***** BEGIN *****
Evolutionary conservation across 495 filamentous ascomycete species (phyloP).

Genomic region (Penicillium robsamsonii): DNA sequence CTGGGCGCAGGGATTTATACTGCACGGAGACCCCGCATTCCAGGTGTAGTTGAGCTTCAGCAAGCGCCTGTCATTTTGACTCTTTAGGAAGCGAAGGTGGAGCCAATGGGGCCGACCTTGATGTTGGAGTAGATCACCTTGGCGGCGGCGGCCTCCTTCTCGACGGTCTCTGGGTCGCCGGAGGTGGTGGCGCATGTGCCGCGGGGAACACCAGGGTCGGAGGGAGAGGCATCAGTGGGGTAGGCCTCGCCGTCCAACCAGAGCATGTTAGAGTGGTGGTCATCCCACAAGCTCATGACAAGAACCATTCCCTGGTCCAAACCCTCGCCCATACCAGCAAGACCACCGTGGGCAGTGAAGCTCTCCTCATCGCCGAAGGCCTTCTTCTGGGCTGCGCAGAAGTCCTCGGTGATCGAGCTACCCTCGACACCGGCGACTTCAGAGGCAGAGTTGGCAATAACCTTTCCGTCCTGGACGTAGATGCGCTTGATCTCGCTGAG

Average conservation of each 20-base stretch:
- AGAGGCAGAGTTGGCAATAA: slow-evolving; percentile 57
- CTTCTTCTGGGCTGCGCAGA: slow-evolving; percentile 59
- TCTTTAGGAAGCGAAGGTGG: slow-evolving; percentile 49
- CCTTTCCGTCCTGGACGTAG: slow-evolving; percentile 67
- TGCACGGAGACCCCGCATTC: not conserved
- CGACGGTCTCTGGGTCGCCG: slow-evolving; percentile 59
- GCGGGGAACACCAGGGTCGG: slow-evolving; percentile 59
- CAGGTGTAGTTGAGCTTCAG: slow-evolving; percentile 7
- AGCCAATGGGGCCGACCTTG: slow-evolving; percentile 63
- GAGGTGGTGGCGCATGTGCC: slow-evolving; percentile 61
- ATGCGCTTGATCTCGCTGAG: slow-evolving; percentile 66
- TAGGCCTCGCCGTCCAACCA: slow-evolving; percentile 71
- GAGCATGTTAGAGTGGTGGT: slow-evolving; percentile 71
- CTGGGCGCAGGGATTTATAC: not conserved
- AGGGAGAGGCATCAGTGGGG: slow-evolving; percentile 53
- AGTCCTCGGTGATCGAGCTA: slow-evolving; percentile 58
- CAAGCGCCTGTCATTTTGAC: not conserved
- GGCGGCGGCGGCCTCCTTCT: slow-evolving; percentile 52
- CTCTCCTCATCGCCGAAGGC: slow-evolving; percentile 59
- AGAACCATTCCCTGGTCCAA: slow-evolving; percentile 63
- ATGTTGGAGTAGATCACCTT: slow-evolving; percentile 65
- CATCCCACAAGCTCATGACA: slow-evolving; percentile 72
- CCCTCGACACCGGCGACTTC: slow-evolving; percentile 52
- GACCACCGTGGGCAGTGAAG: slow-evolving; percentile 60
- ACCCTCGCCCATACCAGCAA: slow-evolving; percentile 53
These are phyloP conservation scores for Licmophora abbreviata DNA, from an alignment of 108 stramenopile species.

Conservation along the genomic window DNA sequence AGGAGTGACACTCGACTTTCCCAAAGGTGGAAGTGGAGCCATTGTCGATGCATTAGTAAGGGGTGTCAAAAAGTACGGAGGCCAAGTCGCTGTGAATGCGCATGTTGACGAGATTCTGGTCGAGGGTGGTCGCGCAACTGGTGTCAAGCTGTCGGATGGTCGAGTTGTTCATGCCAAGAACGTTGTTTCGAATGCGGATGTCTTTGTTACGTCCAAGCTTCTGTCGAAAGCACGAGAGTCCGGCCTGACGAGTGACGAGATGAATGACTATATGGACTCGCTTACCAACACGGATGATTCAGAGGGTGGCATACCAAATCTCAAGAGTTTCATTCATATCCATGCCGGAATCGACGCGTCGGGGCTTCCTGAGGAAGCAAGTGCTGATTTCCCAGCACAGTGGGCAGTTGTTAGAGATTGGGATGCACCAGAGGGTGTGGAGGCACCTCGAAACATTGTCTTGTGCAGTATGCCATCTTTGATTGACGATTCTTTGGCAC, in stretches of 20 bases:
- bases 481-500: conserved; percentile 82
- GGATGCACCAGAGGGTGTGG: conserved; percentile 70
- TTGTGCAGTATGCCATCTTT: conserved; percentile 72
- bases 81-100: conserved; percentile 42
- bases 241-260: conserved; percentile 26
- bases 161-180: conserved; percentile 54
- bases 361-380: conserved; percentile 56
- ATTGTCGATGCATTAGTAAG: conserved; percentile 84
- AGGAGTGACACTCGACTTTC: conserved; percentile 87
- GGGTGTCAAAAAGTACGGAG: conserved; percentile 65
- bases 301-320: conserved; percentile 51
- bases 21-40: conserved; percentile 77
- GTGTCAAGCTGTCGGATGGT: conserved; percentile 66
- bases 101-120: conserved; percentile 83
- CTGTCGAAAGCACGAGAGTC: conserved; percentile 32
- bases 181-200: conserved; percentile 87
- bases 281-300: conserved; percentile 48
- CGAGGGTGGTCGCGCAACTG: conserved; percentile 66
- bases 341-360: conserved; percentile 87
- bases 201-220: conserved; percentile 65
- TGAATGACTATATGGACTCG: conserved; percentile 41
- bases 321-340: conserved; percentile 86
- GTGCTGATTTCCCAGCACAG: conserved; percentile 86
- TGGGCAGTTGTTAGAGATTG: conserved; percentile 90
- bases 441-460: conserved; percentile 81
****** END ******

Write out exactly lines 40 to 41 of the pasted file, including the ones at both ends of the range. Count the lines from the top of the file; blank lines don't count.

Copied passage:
- GGGTGTCAAAAAGTACGGAG: conserved; percentile 65
- bases 301-320: conserved; percentile 51